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There were moments of failure, though. Toward the tail end of the cross-country course is a hill, cemetery hill, aptly named not only for the cemetery that sits atop it, but also for the thoughts of mortality it duly brings out in those attempting to climb it. My first collegiate race, I felt strong and confident heading into the ascent, and then made the mistake of looking up and seeing what stood ahead, this steep jagged climb of cinder and dirt. My pace slowed. Next to me, as if in a dream, an old woman walked faster than me. In a dream, she was laughing. She might have been. I learned to love my teammates. How, in the moments after finishing, we stood catching our breath, not talking. We drank heavily one day a week, those nights after racing, and it felt right, despite whatever immaturity presented itself, because there were things we knew each had done, all of us, that others had not. Forget how fast. Or how far. But remember the time Nick lost his shoe and ran one foot bare for miles, how bloody and raw it looked when propped on the breakfast table the next morning. Remember when Andrew collapsed meters from the finish, a body self-destructing, and how he gripped the links of the fence to keep himself up, and tried. Empathy is rarely achieved. It sits at the end of all knowing. It lives in the infinite, the hope that, in the end, we are all connected, and visible as our rarest, most vulnerable selves, to one another. Empathy exists in failure, the thing we are most accustomed to. It is the rain falling, and the earth stretching round, and you, huddled under a tent with too many half-naked others, knowing that it’s not just you who has to go out there, and run.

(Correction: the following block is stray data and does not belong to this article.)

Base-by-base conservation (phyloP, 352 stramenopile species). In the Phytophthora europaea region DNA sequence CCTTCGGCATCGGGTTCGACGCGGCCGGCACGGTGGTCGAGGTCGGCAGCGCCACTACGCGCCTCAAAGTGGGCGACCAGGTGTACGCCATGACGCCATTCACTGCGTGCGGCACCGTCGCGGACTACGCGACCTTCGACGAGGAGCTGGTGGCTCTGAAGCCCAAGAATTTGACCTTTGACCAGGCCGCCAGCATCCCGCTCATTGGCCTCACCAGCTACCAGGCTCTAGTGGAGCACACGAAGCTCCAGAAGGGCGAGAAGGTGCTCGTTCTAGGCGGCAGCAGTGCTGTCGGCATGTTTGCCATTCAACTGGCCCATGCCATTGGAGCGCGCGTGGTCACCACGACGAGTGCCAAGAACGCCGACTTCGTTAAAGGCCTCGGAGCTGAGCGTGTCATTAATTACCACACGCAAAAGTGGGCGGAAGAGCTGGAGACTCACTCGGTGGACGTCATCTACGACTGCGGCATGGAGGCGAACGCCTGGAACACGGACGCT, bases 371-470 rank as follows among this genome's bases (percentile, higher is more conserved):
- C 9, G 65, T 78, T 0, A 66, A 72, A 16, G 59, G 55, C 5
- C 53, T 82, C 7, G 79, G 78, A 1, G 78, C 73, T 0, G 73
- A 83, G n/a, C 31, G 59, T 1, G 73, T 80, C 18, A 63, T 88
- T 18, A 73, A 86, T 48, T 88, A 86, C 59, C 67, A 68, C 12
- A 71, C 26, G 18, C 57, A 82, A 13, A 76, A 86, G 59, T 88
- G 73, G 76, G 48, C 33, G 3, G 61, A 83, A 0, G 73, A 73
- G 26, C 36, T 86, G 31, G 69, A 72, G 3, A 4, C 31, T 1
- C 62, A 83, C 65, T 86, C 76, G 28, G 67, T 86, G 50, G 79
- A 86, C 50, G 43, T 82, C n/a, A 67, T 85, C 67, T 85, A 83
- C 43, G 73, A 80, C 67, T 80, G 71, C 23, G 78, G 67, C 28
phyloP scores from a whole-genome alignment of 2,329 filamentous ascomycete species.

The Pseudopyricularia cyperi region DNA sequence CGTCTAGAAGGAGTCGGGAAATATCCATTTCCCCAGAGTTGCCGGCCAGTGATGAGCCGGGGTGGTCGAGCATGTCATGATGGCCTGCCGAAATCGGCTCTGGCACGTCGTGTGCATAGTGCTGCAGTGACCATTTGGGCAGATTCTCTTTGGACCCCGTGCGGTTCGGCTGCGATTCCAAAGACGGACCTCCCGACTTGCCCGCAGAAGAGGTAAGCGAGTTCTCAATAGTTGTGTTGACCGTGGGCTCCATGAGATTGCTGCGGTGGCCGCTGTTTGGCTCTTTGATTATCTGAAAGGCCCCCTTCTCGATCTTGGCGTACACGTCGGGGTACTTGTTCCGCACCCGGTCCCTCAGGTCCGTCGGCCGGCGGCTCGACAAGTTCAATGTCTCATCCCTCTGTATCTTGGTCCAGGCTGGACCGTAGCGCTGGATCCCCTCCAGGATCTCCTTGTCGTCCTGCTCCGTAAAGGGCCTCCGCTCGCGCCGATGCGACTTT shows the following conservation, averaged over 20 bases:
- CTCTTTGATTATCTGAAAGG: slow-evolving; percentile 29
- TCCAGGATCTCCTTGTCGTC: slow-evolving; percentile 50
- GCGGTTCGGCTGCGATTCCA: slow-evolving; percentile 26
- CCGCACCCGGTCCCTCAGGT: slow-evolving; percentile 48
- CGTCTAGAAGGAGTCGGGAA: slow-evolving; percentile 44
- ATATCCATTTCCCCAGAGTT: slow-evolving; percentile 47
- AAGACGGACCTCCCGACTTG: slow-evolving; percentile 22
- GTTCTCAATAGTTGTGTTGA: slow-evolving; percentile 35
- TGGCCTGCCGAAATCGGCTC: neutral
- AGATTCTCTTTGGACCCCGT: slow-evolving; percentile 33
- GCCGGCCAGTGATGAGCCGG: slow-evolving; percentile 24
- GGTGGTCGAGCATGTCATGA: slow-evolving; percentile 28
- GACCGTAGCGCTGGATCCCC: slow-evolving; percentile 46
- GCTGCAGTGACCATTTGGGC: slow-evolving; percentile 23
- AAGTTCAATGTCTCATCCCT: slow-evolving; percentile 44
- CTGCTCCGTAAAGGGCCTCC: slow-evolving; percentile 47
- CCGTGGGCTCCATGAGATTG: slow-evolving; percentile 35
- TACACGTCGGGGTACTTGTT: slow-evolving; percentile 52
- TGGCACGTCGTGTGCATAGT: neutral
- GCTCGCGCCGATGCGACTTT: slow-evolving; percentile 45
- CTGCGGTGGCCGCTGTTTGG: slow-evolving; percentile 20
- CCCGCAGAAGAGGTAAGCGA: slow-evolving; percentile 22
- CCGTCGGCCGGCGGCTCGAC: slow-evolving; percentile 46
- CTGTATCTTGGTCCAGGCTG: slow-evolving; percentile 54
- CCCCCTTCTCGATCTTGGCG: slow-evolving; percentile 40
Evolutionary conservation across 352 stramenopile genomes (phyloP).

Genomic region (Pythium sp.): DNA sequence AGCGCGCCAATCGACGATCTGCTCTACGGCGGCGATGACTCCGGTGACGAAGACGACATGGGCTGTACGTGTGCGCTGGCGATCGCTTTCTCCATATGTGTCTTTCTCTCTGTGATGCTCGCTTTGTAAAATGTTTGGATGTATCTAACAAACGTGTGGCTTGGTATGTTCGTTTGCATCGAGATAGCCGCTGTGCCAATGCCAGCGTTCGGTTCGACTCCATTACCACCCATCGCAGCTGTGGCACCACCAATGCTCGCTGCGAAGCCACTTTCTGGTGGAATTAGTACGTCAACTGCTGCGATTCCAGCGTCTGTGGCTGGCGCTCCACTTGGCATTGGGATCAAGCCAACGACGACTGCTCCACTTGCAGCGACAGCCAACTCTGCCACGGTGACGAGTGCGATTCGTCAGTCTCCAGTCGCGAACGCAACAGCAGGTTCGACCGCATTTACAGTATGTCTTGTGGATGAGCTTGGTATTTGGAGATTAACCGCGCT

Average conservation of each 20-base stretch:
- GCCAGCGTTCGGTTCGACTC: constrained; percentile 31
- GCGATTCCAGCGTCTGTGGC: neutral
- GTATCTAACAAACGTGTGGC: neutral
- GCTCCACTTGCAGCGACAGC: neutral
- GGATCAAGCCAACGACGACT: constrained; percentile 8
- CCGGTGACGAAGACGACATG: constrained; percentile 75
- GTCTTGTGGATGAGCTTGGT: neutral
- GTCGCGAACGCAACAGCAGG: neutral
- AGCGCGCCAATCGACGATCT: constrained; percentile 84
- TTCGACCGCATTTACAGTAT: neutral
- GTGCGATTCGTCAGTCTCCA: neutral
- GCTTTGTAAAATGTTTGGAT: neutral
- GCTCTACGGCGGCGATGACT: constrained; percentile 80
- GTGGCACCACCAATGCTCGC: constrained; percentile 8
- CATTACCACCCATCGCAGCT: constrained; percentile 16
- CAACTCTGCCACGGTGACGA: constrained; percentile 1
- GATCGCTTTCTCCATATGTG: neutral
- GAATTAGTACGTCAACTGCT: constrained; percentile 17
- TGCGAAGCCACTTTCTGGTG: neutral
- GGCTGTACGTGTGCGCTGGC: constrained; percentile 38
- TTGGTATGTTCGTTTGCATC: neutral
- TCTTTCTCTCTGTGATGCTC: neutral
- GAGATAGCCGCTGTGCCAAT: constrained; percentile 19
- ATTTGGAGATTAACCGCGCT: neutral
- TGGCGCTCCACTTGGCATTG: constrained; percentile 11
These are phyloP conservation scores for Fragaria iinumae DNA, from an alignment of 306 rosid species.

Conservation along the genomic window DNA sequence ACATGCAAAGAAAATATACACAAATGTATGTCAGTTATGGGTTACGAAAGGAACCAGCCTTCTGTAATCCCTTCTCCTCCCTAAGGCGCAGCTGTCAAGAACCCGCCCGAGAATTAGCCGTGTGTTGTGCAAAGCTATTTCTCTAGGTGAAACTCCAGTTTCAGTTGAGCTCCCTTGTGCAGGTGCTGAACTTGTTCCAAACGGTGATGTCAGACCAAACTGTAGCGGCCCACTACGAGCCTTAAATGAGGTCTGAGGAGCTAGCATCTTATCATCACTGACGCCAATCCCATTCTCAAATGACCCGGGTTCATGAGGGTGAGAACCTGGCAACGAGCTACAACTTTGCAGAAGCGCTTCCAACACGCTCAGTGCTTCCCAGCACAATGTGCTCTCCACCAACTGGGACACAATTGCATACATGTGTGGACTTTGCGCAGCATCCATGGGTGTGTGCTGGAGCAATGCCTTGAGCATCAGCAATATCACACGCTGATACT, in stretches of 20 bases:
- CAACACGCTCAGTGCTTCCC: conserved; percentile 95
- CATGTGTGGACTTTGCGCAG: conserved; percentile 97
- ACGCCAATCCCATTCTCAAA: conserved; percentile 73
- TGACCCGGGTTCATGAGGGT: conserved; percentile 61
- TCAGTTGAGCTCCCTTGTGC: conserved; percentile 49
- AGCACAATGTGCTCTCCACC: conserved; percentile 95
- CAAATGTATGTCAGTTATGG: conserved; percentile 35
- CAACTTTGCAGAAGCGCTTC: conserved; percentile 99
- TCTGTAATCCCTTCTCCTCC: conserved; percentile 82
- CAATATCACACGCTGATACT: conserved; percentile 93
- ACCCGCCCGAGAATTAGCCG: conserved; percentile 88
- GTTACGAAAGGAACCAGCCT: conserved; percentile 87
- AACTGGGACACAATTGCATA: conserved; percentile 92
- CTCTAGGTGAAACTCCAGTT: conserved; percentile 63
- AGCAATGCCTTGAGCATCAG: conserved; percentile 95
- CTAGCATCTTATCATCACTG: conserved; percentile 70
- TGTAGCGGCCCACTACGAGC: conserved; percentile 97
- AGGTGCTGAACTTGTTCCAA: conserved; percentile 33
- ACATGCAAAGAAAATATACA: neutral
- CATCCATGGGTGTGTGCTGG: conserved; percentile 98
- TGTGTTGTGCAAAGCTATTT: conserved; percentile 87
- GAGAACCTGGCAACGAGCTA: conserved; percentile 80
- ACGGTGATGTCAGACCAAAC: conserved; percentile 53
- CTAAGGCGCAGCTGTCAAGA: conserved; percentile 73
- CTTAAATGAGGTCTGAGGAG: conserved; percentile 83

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My father never missed a race. When I moved from DC to New York for college, he still never missed a race. Nearly every Saturday, he toiled the car up I-95, that blank and bleary and stupid stretch of highway that offers nothing of value other than the smell of New Jersey, where the smell of a boiled hot dog is a kind of comfort. What I haven’t said is that I was never that good at running. He came, in essence, to witness my mediocrity, and to cheer me on as I made small progress toward a better mediocrity. I never really thanked him. I never thanked him for much at all. Not for that long drive that he would have to return to the moment the race ended. Not for the way, after mother left, he worked late and came home with dinner from KFC, and sat beside my brother and I as we watched whatever game flickered on into the night. Not for how he never asked for anything, or for how he gave more than he spoke. The first pair of shoes I ever ran in. And the next. And the next. Not for the way he ran faster than any other spectator from mile marker to mile marker to yell out my splits, my pace. To say hey buddy, breathe. Breathe, he always said. Drop the arms. I don’t know what he gained from that, from watching his own son bump and run and jostle between all these other sons, neither in first or last. Sometimes I felt embarrassed. I wondered if I made him proud. But then I thought of him, one night, when my brother was off at some friend’s, and how we ate TV dinner in front of a baseball game until we heard a knock on the door. My father answered, and I sat and watched from another room as a stranger gave him my mother. And he took her into his arms. He was wearing sweatpants, and his hair and beard greyed into an almost-white. The night stenciled itself between the stars through the windows. We were in a house in a place with a lot of houses. There were cars outside, and there were people sleeping. There were mothers dead or alive. And there was my father, knowing I could see him, holding my mother like a baby. And no one remembers but us. On the mantle, there was a picture of him smiling on the day I was born.